Being an International Labor Organization’s (ILO) Governing Body (GB)’s deputy member is no simple commission. “I deliberate over ILO policies, legal and institutional matters,” Mary Liew started. “We also review cases lodged against the Governments for possible further actions, such as tripartite contact missions and technical assistance.”
The ILO is the sole tripartite United Nations agency since 1919. It gathers governments, employers and workers of 187 Member States, to set labor standards, develop policies and conceptualize programs to promote decent work for all women and men.
Mary travels globally in this capacity three times a year for around two weeks each in March, October and June.
At the time of interview, she was in Geneva preparing for the International Labor Conference (ILC) which she attends every June to “discuss major international labor issues, including introducing new ILO standards,” she shared.
“As the Singapore Worker’s Delegate and Singapore’s National Trades Union Congress’ (SNTUC) President, I will share NTUC’s work during the plenary debate on the ILO’s Director-General’s Report for that particular ILC.”
If that is not impressive enough, Mary is also the general secretary of Singapore Maritime Officers’ Union (SMOU) and elected as vice president of the International Transport Workers’ Federation where she has spoken on specific issues pertaining to the maritime sector.
The SMOU was established in 1951 to promote healthy industrial relations among seafarers (members) and their employers, the ship-owners and ship-management companies, and the government. This is accomplished through the strong tripartite relationships with the local, regional and international maritime community. Presently, SMOU boasts more than 32,000 members.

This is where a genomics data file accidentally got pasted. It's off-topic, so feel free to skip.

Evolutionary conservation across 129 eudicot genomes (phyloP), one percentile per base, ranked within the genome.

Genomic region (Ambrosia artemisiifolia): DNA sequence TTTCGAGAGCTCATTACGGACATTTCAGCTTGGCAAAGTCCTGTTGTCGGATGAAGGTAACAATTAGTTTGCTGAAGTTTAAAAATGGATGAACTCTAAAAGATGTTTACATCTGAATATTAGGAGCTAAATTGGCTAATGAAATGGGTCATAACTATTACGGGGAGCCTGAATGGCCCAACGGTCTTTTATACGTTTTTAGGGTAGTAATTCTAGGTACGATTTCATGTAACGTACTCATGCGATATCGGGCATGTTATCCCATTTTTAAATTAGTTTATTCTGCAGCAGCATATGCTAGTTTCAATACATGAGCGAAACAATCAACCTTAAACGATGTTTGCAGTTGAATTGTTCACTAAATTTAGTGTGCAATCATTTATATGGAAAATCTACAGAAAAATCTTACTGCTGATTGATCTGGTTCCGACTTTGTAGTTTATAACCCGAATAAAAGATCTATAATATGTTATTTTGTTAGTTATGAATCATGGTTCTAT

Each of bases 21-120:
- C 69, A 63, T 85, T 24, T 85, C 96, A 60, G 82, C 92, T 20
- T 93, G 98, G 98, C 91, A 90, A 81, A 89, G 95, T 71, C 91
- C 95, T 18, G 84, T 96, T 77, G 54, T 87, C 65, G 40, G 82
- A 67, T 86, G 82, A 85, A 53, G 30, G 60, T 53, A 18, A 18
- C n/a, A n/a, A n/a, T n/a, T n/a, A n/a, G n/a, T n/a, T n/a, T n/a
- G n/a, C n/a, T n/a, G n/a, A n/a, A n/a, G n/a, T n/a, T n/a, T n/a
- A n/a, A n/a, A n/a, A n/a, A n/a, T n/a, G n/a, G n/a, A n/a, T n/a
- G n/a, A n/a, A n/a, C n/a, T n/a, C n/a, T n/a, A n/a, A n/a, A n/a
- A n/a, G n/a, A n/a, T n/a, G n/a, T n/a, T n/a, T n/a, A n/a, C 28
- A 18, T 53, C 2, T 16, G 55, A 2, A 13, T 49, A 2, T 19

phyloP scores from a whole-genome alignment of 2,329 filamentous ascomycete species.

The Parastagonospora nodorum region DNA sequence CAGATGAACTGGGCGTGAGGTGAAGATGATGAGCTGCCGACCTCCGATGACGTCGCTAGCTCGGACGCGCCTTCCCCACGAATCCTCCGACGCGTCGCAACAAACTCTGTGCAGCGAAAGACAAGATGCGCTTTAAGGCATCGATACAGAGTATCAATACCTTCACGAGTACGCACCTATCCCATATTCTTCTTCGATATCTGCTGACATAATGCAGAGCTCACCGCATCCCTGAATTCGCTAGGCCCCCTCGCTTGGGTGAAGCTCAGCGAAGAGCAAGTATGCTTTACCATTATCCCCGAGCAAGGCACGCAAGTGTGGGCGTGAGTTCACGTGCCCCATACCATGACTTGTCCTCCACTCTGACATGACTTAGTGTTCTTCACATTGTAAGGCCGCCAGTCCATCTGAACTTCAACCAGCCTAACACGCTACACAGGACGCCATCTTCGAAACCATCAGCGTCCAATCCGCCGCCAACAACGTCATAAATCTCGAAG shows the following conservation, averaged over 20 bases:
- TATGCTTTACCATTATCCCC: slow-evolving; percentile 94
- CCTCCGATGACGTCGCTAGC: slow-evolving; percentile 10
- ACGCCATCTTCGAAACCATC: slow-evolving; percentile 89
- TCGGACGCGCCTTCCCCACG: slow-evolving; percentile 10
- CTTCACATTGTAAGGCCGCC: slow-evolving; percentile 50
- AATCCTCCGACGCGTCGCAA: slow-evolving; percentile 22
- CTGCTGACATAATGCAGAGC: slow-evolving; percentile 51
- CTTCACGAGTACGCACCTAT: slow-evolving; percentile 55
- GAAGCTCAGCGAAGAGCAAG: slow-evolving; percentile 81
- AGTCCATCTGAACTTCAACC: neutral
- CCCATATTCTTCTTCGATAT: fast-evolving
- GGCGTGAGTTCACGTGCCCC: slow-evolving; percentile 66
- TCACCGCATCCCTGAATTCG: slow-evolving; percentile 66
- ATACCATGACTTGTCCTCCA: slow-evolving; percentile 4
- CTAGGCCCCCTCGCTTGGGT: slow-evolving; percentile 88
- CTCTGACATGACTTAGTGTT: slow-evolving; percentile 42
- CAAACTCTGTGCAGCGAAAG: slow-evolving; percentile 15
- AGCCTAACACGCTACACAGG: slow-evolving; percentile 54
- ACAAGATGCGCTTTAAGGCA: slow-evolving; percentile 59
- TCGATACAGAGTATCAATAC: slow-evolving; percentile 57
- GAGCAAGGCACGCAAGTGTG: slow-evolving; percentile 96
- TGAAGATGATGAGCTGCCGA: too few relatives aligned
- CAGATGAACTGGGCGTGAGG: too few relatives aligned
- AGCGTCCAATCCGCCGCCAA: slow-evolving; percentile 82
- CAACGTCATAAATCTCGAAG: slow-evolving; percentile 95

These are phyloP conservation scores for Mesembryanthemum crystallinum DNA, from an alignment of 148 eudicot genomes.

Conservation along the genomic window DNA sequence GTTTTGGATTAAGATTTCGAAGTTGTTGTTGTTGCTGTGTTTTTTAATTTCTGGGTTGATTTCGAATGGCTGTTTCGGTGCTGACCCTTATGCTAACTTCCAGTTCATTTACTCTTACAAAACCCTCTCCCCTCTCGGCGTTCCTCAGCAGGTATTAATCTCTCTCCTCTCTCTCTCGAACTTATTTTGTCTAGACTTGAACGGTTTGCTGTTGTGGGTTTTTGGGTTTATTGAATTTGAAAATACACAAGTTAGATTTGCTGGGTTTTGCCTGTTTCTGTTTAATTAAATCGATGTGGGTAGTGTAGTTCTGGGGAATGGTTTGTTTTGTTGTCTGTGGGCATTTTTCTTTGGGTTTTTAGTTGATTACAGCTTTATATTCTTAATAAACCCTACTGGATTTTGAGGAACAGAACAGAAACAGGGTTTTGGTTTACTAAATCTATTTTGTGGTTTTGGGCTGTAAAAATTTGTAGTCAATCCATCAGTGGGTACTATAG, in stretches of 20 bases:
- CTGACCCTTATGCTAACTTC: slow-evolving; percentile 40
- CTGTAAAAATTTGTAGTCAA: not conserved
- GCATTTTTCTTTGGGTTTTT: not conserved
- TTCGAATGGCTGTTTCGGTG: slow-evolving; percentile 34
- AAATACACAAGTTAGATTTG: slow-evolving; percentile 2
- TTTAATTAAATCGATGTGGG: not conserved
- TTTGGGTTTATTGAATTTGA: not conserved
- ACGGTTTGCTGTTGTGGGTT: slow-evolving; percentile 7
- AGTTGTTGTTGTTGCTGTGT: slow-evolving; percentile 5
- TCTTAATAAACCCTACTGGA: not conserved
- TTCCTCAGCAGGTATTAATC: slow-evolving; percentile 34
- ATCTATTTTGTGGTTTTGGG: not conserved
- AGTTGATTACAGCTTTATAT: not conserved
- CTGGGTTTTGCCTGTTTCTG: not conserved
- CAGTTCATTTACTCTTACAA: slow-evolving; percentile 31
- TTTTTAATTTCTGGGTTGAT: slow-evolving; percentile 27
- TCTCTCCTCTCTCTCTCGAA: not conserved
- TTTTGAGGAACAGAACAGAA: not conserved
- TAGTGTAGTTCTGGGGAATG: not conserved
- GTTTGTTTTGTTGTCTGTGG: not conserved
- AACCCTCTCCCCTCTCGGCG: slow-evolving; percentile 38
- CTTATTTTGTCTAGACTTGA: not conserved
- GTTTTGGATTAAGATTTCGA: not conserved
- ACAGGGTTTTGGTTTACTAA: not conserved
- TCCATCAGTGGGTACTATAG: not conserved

Having so much on her plate, it is natural to wonder how she excels in a male-dominated industry. “The SMOU Core Values are deeply ingrained in me from the moment I joined the union,” Mary firmly stated.
“Professionalism is quintessential because it means I value meritocracy, and it is especially important that women in the maritime industry are given opportunities through their own merit.”
She added that to earn trust and respect from the industry, there must be a level playing field where men or women come together as a team to tackle challenges and transform crises into opportunities.
Secondly, Mary upholds integrity to earn the trust and respect of her counterparts and subordinates. “If you believe in what you do and hold these principles with steadfastness and consistency, the result will always be (others’) trust in what you do.”
And some of these problems seafarers face are not easy ones to simply follow the captain blindly by faith. For example, there is an unspoken underbelly of errant practices and unhealthy pressure to circumvent laws in the industry.
When asked about one of the more distressing incidents that members have faced, she shared that there were many cases of seafarers being abandoned by their shipping companies.